During the second half of the season, Sinner played more often on the ATP Tour than the Challenger Tour. At the Internazionali BNL d'Italia in 2019 Sinner reached the final of the internal Italian elimination for a wildcard and still received one of the organizers for the main draw. He was 229 on the ranking, then Sinner won against Steve Johnson and thus for the first time against a top 100 players and it was his first ATP Masters victory . In the second round he lost the "NextGen" game against the world number 7 Stefanos Tsitsipas. Then he broke into the top 200 with his next ATP win at the Croatia Open Umag in July. The next month, he won a second ATP Challenger title in Lexington to become one of just eleven 17-year-olds to have won multiple Challenger titles. After losing in qualifying at Wimbledon, Sinner qualified for his first Grand Slam main draw at the US Open after he went through successfully the 3 qualification rounds. He lost his debut match to No. 24 Stan Wawrinka.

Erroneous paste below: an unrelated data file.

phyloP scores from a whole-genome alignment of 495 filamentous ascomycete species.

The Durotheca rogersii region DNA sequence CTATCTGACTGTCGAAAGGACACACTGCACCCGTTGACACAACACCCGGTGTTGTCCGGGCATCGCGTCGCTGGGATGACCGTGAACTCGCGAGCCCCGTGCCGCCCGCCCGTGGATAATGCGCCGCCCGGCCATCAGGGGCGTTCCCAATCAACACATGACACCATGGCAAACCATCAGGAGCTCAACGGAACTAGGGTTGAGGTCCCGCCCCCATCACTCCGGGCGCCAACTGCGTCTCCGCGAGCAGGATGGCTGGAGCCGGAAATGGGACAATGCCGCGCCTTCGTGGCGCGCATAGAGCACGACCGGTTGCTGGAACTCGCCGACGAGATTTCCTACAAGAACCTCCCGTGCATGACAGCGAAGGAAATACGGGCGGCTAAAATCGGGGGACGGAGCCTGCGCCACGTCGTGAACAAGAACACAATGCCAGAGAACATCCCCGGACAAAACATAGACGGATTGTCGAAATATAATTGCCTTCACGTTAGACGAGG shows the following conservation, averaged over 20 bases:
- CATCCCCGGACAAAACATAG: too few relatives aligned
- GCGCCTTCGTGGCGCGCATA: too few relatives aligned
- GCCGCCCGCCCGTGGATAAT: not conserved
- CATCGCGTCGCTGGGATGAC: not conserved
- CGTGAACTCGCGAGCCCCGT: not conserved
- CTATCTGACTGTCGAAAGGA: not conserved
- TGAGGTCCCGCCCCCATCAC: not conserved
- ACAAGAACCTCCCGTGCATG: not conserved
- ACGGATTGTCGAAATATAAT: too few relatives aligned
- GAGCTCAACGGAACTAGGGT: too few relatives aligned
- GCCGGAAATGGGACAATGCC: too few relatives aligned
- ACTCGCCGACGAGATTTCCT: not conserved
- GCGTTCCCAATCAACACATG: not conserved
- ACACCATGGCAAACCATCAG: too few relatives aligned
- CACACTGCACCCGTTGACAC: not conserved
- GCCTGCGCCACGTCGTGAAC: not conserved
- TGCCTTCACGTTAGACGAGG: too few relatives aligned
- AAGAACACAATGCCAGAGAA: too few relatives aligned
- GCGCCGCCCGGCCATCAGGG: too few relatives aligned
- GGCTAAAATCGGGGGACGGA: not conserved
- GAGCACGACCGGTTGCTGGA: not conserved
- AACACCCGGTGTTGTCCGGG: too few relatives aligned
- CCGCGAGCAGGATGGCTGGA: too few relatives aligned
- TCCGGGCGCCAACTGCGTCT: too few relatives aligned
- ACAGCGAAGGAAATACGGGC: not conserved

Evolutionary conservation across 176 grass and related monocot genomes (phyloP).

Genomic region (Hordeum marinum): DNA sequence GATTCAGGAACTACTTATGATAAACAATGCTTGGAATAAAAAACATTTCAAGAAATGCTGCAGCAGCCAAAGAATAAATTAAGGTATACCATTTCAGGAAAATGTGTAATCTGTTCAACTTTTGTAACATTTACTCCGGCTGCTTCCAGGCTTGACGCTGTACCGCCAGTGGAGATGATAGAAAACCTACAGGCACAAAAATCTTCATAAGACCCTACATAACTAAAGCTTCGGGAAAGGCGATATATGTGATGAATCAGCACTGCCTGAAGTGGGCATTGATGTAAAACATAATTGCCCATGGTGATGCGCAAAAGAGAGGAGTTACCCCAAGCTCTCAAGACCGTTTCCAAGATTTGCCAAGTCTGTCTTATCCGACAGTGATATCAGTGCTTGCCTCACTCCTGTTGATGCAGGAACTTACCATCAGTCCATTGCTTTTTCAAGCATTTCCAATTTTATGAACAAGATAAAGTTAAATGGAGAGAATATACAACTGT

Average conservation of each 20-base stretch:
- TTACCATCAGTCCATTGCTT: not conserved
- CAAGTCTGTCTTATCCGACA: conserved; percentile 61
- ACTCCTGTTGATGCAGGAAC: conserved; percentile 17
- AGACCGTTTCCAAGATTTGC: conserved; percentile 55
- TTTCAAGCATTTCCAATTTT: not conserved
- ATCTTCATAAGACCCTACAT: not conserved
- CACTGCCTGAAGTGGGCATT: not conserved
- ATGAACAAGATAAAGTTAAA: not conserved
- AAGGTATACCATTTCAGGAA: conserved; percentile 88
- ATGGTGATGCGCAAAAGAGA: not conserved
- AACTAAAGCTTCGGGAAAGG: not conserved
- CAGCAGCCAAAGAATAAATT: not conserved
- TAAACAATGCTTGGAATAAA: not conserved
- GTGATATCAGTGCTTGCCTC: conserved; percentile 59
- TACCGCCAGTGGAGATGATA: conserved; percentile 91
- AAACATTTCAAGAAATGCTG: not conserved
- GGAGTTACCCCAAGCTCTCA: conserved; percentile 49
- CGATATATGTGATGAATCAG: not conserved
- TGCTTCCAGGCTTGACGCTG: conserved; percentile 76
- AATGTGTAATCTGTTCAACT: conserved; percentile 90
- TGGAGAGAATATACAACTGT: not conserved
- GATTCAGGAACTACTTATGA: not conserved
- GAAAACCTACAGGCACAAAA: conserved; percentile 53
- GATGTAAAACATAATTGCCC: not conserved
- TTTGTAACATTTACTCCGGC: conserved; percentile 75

Sinner had a strong finish to the season. As a wild card at the European Open, he became the youngest player in five years to reach an ATP semifinal. Along the way, he knocked off top seed and world No. 13 Gael Monfils for his first career top 50 victory. This performance helped him break into the top 100 for the first time one week later. At the end of the season, Sinner qualified for the 2019 Next Gen ATP Finals as the Italian wild card and the lowest seed. He won in his round robin group with victories over Frances Tiafoe and Mikael Ymer, losing only to Ugo Humbert. After defeating Miomir Kecmanović in the semifinals, Sinner upset top seed and world No. 18 Alex de Minaur in straight sets to win the title. He played one last event in Italy the following week, winning a third Challenger title in Ortisei. Sinner finished the year at world No. 78, becoming the youngest player in the year-end top 80 since Rafael Nadal in 2003. He was also named ATP Newcomer of the Year.

Early in the year, Sinner made the second round of the 2020 Australian Open, recording his first Grand Slam main draw match win over home wild card Max Purcell before losing to Márton Fucsovics. As a wild card at the Rotterdam Open, he earned his first top 10 victory against world No. 10 David Goffin.